Treaty structure and public interest regulation in international economic law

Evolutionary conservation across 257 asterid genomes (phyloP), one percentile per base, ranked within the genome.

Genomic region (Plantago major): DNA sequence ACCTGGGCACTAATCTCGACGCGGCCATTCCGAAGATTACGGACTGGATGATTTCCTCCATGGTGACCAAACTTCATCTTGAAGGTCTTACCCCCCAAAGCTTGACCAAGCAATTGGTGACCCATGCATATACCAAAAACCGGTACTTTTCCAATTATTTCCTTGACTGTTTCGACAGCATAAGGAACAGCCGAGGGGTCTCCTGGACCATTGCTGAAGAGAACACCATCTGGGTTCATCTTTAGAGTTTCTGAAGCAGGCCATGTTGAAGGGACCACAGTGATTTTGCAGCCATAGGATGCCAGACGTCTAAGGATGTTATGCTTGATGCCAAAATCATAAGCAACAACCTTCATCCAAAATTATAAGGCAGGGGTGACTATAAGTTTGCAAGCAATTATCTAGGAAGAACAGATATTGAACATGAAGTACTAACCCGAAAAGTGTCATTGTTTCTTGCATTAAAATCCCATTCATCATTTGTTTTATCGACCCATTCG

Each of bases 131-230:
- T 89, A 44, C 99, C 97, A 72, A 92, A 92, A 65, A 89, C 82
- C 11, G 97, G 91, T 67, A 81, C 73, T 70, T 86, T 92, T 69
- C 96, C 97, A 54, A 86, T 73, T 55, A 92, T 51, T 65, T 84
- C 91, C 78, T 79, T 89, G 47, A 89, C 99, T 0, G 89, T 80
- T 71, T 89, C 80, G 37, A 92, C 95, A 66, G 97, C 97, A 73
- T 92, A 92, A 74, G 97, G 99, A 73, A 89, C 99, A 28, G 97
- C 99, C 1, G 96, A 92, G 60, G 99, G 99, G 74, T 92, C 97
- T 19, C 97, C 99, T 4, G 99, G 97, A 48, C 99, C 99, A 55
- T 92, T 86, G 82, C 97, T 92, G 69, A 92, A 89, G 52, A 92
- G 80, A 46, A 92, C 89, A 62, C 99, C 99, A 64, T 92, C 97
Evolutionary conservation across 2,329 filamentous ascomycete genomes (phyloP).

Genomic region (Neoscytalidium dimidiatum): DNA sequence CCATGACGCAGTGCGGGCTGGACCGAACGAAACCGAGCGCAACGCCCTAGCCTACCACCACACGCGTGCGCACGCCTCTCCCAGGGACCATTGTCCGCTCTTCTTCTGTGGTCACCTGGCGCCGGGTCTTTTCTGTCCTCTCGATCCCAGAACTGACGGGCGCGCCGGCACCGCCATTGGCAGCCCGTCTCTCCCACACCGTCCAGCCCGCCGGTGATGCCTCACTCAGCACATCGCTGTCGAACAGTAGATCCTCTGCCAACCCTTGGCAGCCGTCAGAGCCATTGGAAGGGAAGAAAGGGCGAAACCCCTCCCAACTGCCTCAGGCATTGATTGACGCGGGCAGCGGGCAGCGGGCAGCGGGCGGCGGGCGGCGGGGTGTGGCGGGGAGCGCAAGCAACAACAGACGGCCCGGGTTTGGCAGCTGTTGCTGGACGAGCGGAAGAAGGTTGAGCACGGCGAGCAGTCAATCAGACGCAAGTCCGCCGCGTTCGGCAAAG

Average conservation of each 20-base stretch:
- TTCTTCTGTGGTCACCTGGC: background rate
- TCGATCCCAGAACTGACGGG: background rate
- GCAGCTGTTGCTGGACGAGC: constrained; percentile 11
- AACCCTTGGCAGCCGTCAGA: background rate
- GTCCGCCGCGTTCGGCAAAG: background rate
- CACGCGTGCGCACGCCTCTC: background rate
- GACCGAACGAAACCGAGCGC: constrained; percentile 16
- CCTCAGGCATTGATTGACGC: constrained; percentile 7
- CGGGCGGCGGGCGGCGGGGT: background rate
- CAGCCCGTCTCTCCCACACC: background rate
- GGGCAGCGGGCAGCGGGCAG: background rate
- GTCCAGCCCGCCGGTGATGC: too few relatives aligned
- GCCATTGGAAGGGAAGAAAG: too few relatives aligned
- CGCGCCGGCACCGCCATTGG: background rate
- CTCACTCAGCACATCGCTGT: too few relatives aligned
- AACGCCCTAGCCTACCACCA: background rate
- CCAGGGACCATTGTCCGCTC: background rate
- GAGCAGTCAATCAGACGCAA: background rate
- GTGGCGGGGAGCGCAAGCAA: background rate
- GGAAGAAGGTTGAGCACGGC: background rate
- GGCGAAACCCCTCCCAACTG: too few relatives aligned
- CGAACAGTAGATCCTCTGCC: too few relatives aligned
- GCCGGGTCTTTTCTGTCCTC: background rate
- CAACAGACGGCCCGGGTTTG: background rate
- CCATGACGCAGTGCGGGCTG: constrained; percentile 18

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This article analyzes how treaty structure affects regulatory autonomy by shifting the point in a treaty in which tribunals address public interest regulation. The article also analyzes how trade and investment treaties use a variety of structures that influence their interpretation and the manner in which they address public interest regulation. WTO and investment tribunals have addressed public interest regulation in provisions regarding a treaty’s scope of application, obligations and public interest exceptions. The structure of treaties affects a tribunal’s degree of deference to regulatory choices. In treaties that do not contain general public interest exceptions, tribunals have excluded public interest regulation from the scope of application of the treaty as a whole or the scope of application of specific obligations. If treaty parties wish to preserve a greater degree of regulatory autonomy, they can limit the general scope of application of a treaty, or the scope of application of specific obligations, which places the burden of proof on the complainant. In cases where the complexity of the facts or the law make the burden of proof difficult to meet, this type of treaty structure makes it more difficult to prove treaty violations and thus preserves regulatory autonomy to a greater degree.
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